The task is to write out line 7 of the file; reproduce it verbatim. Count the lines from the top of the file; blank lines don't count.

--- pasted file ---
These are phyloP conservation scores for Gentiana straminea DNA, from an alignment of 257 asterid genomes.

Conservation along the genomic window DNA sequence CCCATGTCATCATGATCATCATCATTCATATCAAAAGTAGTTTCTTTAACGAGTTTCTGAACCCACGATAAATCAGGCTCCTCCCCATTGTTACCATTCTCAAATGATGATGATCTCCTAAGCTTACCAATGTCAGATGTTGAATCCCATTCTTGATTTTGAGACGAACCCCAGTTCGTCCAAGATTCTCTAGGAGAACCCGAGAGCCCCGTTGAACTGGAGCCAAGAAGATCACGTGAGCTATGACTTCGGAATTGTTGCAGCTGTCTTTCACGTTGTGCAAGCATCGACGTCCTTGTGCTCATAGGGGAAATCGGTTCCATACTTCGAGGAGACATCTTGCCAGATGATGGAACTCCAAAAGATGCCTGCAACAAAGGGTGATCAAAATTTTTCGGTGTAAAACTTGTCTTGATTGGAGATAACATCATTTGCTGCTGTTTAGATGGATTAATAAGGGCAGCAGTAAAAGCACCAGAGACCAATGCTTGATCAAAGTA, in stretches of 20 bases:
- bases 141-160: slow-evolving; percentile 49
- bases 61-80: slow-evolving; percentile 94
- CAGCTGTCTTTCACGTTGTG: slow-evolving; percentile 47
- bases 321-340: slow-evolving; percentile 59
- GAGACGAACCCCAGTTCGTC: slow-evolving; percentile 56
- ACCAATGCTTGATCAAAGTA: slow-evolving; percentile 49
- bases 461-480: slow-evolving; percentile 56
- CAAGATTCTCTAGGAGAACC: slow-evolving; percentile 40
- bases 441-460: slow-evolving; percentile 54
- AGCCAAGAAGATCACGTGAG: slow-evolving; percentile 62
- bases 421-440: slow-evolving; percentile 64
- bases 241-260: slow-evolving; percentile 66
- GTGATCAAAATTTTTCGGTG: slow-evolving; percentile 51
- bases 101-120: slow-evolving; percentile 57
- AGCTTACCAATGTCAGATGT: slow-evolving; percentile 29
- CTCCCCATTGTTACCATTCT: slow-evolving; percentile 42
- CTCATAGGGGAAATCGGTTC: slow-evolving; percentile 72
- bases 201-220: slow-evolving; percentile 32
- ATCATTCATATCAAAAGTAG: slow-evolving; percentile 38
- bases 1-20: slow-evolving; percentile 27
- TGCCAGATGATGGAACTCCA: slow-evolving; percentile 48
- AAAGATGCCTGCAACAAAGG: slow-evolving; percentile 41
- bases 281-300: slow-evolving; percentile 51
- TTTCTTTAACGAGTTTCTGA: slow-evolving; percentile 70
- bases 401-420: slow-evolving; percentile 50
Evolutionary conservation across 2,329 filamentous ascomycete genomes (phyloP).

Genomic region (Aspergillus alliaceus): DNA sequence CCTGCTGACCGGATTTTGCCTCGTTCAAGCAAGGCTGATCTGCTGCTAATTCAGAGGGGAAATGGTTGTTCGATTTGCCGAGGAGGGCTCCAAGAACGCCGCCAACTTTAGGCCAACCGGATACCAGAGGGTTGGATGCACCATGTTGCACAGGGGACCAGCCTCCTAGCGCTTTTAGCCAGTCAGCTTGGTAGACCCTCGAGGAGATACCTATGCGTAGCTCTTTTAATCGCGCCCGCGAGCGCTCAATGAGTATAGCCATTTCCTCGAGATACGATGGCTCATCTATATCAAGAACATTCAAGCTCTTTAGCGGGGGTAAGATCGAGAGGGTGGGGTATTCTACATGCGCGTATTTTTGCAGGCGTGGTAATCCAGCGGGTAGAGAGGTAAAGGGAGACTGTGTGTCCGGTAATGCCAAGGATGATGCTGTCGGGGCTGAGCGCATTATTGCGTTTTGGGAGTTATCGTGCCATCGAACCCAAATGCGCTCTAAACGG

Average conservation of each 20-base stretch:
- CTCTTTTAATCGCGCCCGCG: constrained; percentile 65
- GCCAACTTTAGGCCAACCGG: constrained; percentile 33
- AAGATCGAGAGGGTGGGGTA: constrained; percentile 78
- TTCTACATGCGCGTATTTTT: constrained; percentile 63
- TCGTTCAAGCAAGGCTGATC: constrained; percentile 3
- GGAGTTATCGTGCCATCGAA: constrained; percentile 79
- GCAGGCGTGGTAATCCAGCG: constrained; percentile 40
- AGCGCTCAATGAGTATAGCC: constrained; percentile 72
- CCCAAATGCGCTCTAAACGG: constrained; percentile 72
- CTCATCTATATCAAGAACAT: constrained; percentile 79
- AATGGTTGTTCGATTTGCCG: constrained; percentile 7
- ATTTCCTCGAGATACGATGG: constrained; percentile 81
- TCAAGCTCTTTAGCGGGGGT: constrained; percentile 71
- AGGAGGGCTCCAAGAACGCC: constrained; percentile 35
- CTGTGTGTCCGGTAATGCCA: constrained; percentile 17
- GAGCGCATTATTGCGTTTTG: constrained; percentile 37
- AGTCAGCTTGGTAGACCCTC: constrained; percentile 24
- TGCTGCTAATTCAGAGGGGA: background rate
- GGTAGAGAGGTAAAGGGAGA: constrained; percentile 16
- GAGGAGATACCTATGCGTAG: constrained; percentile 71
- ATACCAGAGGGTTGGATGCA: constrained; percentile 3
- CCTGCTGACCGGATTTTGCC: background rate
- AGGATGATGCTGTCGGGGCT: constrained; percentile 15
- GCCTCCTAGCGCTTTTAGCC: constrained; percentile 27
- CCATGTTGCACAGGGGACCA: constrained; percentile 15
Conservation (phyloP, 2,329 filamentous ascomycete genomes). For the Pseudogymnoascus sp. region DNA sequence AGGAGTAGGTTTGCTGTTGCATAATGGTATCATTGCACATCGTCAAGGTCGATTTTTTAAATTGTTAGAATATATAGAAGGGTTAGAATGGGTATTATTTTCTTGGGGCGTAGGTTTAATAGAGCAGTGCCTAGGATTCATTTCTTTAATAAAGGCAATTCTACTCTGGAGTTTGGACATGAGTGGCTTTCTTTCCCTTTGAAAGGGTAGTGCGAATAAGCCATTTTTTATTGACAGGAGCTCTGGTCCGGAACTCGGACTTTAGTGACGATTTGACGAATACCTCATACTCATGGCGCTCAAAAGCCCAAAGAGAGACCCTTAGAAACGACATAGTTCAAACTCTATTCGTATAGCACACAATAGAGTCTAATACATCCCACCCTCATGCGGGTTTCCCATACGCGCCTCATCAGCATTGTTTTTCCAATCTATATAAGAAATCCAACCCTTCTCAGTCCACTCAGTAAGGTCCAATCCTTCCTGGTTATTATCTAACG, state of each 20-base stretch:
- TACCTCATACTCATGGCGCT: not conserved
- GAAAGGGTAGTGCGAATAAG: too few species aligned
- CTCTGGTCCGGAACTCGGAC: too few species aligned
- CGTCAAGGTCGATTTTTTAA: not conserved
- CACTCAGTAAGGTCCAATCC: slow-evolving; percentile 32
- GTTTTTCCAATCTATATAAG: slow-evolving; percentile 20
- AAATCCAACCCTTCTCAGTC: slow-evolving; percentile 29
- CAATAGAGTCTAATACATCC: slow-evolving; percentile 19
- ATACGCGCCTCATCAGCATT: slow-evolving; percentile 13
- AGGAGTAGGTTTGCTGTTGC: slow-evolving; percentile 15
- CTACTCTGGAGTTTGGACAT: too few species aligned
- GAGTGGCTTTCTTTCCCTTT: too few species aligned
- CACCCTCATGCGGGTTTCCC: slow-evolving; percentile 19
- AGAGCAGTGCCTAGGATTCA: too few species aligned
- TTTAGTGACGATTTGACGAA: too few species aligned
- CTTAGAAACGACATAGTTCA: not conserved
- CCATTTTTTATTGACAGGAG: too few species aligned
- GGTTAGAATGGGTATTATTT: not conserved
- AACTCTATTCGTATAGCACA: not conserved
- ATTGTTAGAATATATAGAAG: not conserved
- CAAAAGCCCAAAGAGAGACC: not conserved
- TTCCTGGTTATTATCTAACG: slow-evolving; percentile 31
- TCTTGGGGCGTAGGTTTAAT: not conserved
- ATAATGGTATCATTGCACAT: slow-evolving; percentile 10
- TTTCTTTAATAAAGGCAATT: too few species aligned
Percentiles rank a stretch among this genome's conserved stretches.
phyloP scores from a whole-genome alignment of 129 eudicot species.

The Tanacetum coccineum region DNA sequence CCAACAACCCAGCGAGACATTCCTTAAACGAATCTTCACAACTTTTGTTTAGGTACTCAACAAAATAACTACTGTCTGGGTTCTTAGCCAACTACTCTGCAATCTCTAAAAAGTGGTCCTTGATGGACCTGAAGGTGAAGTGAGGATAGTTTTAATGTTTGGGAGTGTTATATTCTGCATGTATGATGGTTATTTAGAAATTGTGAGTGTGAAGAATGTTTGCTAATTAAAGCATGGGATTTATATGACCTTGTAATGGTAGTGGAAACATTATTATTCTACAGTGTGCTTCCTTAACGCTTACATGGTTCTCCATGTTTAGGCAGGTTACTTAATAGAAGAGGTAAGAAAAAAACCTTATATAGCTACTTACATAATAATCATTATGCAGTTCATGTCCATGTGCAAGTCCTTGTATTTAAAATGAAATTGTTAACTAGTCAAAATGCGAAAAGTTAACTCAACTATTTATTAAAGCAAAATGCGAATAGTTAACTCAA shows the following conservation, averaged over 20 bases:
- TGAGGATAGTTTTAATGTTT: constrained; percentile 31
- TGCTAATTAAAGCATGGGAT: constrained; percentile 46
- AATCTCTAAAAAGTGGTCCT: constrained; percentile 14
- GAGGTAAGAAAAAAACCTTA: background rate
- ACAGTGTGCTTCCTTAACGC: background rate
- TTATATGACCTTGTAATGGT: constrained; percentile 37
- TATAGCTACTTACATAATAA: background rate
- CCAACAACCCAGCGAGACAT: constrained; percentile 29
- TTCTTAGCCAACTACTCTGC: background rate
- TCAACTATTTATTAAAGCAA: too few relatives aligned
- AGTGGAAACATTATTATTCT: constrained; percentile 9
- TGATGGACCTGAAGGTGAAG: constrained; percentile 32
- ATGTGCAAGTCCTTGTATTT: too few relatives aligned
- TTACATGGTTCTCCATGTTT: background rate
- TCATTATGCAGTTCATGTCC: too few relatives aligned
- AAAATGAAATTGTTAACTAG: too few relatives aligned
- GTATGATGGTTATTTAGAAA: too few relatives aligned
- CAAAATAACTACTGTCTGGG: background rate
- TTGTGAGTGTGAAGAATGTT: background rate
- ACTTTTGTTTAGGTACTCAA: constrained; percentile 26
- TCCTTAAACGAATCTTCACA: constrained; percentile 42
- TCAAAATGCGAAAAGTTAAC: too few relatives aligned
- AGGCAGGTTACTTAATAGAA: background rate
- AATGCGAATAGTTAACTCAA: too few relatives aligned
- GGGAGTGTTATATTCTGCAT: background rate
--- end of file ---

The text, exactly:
- GAGACGAACCCCAGTTCGTC: slow-evolving; percentile 56